From chow mein to phones
Blending imagination and technology, Chinese mobile phones are the buzz in the market. From surfing the Net, to watching TV or listening to radio there is amazing variety
CHINESE WHISPERS A wide range and a competitive price tag have made Chinese cellphones a hit
The buzz in the mobile phone market is ‘Made in China’. We all know that most of our Nokias, Samsungs, LGs, Sony Ericssons are all made in China but this one is about the Noklas and the Samkungs.
Having seen the Chinese phones and shunned them in all patriotism and a healthy dose of snobbery I head for Guardian Electronics, which appears to be just another mobile phone store on the outside. But what a world of discovery awaits inside. P. M. Rasheed, the proprietor, opens the door to the world of Chinese made phones.
These mobile phones are unbranded ones which were first launched in October 2007 at the Canton Fair, I am told. “The eyes of the whole world were trained on the Canton Fair. There were buyers from all over the world when the Chinese phones were launched. What variety! The prices! Making phones is almost like a small scale industry there. In fact, the case is such that two to three households get together and voila…there you have a mobile phone assembling unit.”
Rasheed imports these phones from China through a Hong Kong-based company, Asiana Telecom. The route, is via Chennai. Most mobile phone outlets get their Chinese phones from there.
Actually, if you get past the initial bias against China-made phones in particular and Chinese goods in general, these phones are quite okay. Although they might appear to be a bit too loud, on closer inspection they are not all that jazzy and not steep, price wise. If for Rs. 1, 800 you get the basic model of the branded phones, for some more money (around Rs. 400 to Rs. 500 more) you could buy yourself some mean technology.
The Chinese phones are a happy marriage of imagination and technology. Imagine being able to use two SIM cards in the same phone without the hassle of carrying two handsets or for that matter a phone that works on both GSM and CDMA technology.
At the time of writing, it was too good to be true but now there are some brands marketing this kind of handset.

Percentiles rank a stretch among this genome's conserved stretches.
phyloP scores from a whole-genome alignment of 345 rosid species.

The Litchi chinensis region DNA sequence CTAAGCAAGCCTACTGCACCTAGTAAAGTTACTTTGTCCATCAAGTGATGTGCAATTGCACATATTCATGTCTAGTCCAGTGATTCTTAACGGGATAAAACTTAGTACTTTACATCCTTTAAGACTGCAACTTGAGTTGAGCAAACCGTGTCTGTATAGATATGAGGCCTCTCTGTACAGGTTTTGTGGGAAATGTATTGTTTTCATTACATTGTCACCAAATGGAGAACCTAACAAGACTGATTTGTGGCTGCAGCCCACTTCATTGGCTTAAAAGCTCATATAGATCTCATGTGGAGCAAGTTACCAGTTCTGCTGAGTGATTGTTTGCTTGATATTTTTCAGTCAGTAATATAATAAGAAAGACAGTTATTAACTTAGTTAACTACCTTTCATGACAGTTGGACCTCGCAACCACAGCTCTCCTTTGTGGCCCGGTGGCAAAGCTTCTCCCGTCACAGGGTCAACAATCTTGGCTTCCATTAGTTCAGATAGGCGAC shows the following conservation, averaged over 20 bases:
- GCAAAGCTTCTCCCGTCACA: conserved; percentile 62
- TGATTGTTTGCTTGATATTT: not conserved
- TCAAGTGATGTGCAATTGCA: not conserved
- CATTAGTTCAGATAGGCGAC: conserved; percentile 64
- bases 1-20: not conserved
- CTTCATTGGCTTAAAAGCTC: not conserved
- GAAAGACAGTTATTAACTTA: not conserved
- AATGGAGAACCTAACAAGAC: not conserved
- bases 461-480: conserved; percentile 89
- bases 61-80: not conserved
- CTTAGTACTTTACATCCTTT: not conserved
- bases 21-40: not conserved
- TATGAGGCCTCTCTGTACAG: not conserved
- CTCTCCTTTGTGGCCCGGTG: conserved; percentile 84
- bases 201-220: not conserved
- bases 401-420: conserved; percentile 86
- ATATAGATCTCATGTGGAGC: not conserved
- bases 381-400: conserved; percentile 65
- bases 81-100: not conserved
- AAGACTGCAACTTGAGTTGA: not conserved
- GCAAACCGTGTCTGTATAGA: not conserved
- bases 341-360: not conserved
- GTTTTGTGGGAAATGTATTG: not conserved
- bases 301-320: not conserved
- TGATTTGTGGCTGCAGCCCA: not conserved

“For those who travel abroad these phones are a blessing. For a businessman who travels abroad it makes sense to have two SIM cards, one from India and the other local. Things are so much simpler than carting around two mobile phones or paying exorbitant amounts of money as bill for every necessary and unnecessary incoming call,” says Rasheed.
The workings of the twin SIM phones are rather simple, if you are on one line and you get a call on the other line, the caller would be simply put on call waiting till such time that you can take the call. There are several varieties of such phones.
And, if you thought listening to FM or surfing the Net were as far as you could go where mobile phones were concerned you are clearly outdated. You can watch television, live television on these beauties; in fact some of these have small tripods on which to rest these phones…for viewing comfort. If you clip on the cable connection, you won’t miss your favourite soap or cricket match. Use and dispensation of technology…the Chinese sure know how to do it.
All this technology at not more Rs. 6,200 at the most. The quality then? “There is strict quality control when it comes to these phones as well,” says Rasheed.
Warranty then? “There is no warranty!” as simple as that. “But look at it this way, if you were to buy a branded phone with the same facilities you would have to pay not less than Rs. 35,000. But if you want the same when it comes to phones of Chinese make, you can buy five of these,” says Rasheed.
“There are enough service centres to service such phones,” says Anoop who runs a mobile phone shop. “Initially there was a lot of hesitation when it came to buying Chinese made phones. Getting components is not difficult.”
Specific Absorption Rate
And SAR (Specific Absorption Rate)? “The SAR figures of these phones would be more or less the same as those of the other branded made-in-China phones. It would not make any business sense for them to invest more in fine particles so as to increase receptivity and thereby raising the levels of absorption of radiation,” says Rasheed. However, there are some mobile phone shops that do not stock these phones. “That is not the clientele that we are looking at. Since we cannot give a warranty, we would rather not get in to trouble with our customers,” says a mobile phone shop owner.
While the argument continues, those marketing Chinese-made mobile phones are raking in the moolah.
SHILPA NAIR ANAND
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